Longer Looks: Med Students Spurn Primary Care For Hospital Jobs
Every week, reporter Jessica Marcy selects interesting reads from around the Web.
Time: Peter Goodwin: The Dying Doctor's Last Interview (Video)
Dr. Peter Goodwin, a family physician and right-to-die activist, took his own life on March 11, 2012, at age 83. He did it legally, with the blessing of his family and doctors, under the Oregon law allowing physician-assisted suicide — the first such law in the country — that Goodwin was instrumental in creating. … He did not look like a dying man; he was chirpy and alert ... However, as a result of his fatal disease — a Parkinsons-like condition called coritcobasal degeneration — he could not use his right hand or do much reliably with his left. ... "I can no longer eat in public," Goodwin said. "My balance is gradually deteriorating. My three doctors agree that I’m within six months of dying. My attending physician has given me a prescription for medication to end my life and I have had it filled" (Belinda Luscombe, 3/14).
The Atlantic: The Doctor Is Out: Young Talent Is Turning Away From Primary Care
Couple the lifestyle and the training experience with the huge debt burden that U.S. medical students accrue, and deciding on a hospitalist career becomes a rational choice. Dr. Wachter of UCSF compares hospital medicine to site-based specialties that came before it: emergency medicine and critical care. All of these specialties represent a convergence of high-complexity and high-cost care in a single location, where it makes sense to have well-trained specialists who handle the specific set of problems encountered there (John Henning Schumann, 3/14).
American Medical News: How Selling A Practice Kept It In The Family
For the past 30 years, Domingo Ngo, MD, has loved being a gastroenterologist owning a solo practice and the small, one-story building it occupies on a tree-lined street in Stuart, Fla. His wife, Josefina Ngo, RN, was the practice's nurse. ... If Dr. Ngo retired and was unable to find another physician to take his place, there was a chance it would have closed. He hoped it would be able to continue if his son (Benjamin Ngo, MD) joined him. They wanted to work together, but the son ... didn't want to be a solo-practice physician. … Dr. Domingo Ngo did what many other practices have done, or are considering doing -- he contacted a local hospital to see whether it would buy the practice (Victoria Stagg Elliott, 3/12).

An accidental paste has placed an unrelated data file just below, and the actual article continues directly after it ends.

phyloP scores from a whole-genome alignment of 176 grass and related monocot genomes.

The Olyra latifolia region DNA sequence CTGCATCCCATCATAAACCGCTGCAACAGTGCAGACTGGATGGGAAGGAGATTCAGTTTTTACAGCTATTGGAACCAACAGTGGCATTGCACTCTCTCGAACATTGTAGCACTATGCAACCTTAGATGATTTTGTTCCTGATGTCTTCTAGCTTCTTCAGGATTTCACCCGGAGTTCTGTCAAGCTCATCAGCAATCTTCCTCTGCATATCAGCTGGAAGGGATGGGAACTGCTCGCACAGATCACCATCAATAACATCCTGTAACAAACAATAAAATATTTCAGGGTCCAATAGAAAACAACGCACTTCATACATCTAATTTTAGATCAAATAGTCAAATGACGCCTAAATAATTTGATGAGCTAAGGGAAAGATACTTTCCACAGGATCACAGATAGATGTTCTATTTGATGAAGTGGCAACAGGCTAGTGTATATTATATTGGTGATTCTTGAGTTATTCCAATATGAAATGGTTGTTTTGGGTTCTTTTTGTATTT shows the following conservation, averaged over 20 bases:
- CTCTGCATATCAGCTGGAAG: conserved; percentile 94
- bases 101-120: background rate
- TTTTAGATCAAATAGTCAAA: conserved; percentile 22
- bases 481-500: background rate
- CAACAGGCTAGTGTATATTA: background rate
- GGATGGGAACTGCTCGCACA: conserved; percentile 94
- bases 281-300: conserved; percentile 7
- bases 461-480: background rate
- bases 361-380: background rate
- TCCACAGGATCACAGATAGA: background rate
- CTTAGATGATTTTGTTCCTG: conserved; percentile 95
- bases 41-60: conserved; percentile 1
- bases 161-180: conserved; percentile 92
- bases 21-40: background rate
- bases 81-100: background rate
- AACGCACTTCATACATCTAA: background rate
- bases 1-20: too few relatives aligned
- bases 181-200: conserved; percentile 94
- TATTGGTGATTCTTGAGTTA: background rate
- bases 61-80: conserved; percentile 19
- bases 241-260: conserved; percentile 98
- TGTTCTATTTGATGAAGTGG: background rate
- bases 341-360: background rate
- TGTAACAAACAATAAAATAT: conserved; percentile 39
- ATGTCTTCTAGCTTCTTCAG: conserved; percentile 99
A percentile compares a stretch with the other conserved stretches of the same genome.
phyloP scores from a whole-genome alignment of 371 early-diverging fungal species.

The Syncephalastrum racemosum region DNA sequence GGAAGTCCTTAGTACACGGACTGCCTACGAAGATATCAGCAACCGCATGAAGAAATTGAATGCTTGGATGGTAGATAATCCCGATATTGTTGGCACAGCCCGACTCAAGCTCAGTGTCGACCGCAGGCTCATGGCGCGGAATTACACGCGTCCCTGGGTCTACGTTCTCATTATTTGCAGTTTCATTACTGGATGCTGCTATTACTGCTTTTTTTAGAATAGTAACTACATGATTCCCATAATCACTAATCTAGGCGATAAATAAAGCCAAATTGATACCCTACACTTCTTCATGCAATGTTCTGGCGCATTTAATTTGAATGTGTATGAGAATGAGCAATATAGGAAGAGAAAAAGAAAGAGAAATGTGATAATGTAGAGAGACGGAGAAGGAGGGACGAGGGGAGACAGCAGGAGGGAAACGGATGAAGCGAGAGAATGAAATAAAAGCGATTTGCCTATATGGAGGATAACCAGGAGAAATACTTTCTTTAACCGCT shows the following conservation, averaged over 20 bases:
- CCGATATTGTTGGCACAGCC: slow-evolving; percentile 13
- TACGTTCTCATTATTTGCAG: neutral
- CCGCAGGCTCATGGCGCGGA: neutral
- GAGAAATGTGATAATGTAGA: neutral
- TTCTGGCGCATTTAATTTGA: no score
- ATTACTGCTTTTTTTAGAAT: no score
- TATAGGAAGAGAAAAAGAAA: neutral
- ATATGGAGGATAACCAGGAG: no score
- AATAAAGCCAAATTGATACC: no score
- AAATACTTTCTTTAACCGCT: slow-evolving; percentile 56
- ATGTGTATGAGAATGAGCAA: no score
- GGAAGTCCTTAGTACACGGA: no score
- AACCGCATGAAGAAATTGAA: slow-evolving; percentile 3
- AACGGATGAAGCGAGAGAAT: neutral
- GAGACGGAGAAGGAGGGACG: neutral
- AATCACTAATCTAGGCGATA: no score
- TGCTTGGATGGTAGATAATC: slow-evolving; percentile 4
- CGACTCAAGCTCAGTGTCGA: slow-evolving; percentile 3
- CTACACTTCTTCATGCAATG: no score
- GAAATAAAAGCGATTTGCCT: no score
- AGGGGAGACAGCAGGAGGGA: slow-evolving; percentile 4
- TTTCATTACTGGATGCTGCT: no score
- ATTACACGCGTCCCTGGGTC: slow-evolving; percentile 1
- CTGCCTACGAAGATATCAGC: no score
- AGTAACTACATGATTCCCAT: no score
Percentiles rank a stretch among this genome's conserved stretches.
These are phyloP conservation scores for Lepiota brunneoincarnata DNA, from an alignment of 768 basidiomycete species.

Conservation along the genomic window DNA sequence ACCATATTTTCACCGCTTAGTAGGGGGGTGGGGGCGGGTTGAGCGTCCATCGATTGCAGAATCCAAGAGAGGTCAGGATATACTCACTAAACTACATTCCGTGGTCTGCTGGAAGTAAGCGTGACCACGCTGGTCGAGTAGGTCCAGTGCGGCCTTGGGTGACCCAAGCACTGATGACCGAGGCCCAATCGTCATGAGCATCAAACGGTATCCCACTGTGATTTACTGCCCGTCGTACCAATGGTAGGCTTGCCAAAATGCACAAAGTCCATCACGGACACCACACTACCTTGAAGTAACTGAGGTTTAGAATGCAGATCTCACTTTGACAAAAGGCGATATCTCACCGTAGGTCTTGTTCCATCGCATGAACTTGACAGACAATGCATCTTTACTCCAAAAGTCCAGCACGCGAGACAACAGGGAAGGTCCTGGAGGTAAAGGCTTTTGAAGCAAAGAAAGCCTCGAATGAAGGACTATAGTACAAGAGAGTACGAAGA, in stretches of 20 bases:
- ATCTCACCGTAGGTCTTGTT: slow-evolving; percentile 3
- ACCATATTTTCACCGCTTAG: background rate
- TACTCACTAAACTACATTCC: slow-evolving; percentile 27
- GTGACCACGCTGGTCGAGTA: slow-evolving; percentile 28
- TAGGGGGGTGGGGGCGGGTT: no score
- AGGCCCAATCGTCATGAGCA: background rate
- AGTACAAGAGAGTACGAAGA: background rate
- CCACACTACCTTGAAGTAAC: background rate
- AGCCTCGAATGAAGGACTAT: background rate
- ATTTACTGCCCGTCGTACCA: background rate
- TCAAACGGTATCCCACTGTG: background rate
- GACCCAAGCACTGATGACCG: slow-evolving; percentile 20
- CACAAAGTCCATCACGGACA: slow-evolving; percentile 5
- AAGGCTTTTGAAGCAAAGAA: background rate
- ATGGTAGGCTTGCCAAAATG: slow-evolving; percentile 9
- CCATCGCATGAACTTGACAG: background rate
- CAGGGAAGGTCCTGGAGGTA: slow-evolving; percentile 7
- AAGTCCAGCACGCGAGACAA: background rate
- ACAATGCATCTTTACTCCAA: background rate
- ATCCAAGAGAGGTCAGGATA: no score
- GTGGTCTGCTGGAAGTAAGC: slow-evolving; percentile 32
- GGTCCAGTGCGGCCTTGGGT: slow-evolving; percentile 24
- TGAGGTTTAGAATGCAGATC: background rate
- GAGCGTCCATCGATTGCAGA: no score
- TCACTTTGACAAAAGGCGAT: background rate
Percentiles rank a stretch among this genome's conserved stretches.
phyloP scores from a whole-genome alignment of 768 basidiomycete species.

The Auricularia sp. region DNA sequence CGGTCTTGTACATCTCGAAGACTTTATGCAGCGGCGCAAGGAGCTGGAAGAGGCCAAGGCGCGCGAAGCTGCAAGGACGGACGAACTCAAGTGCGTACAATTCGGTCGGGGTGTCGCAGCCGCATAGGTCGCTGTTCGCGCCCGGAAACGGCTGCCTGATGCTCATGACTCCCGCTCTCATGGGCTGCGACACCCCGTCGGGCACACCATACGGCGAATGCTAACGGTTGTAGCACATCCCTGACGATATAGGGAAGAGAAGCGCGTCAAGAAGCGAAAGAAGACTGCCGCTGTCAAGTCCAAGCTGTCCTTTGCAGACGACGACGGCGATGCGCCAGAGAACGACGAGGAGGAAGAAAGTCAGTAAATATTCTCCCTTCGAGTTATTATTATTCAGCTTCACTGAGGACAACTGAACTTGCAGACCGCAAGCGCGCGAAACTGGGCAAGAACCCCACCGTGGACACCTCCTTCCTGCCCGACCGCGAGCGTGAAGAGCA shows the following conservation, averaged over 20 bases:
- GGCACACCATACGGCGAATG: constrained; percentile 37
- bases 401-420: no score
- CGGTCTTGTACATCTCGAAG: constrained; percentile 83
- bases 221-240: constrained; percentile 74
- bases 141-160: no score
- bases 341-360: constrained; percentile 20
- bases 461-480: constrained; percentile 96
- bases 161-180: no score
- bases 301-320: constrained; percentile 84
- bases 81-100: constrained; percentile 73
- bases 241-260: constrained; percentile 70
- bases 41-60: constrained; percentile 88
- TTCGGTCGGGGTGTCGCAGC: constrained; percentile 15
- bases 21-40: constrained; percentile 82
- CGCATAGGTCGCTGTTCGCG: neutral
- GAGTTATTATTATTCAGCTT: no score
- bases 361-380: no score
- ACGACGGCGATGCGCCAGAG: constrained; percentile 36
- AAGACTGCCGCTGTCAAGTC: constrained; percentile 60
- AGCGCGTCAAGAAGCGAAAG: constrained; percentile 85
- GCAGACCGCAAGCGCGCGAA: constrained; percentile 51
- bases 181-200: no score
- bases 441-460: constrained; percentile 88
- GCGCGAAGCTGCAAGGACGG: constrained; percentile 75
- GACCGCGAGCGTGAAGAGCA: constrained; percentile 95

The Atlantic: Daddy Issues
Recently, a colleague at my radio station asked me, in the most cursory way, as we were waiting for the coffee to finish brewing, how I was. To my surprise, in a motion as automatic as the reflex of a mussel being poked, my body bent double and I heard myself screaming: "I WAAAAAAAANT MY FATHERRRRRR TO DIEEEEE!!!" ... let us begin by considering A Bittersweet Season, by Jane Gross. A journalist for 29 years at The New York Times and the founder of a Times blog called The New Old Age, Gross is hardly Kafkaesque. An ultra-responsible daughter given to drawing up to-do lists for caregivers and pre-loosening caps on Snapple bottles, Gross undertook the care of her mother in as professional a way as possible. ... What could go wrong? (Sandra Tsing Loh, March 2012).
AARP Bulletin: Hospitals May Be The Worst Place To Stay When You're Sick
Today, more than a decade into the fight against medical errors, there's little reason to believe the risks have declined substantially for the 37 million people hospitalized each year. In fact, recent studies suggest a problem that's bigger and more complex than many had imagined. A report released in January on Medicare patients found that hospital staff did not report a whopping 86 percent of harms done to patients. If most errors that harm patients aren't even reported, they can never be tracked or corrected (Katharine Greider, 3/1).
Columbia Journalism Review: Should Health Journos Use Hospital Safety Data?
In a highly touted effort to improve the quality of hospital care, the federal government has started disclosing data that ostensibly reveals which hospitals are best (and worst) at keeping their patients safe. But a few weeks ago, Kaiser Health News presented some not entirely unexpected news that turned conventional wisdom about patient safety data into, well, not-so-conventional wisdom. A piece by Jordan Rau raised serious questions about the efficacy of the federal government’s efforts to turn patients into savvy shoppers. The data, it seems, may not be ready for prime time. I rang up Rau, a veteran health journalist and an expert in these matters, for a Q and A to help all of us who may be tempted to use the data in ways we probably shouldn't (Trudy Lieberman, 3/12).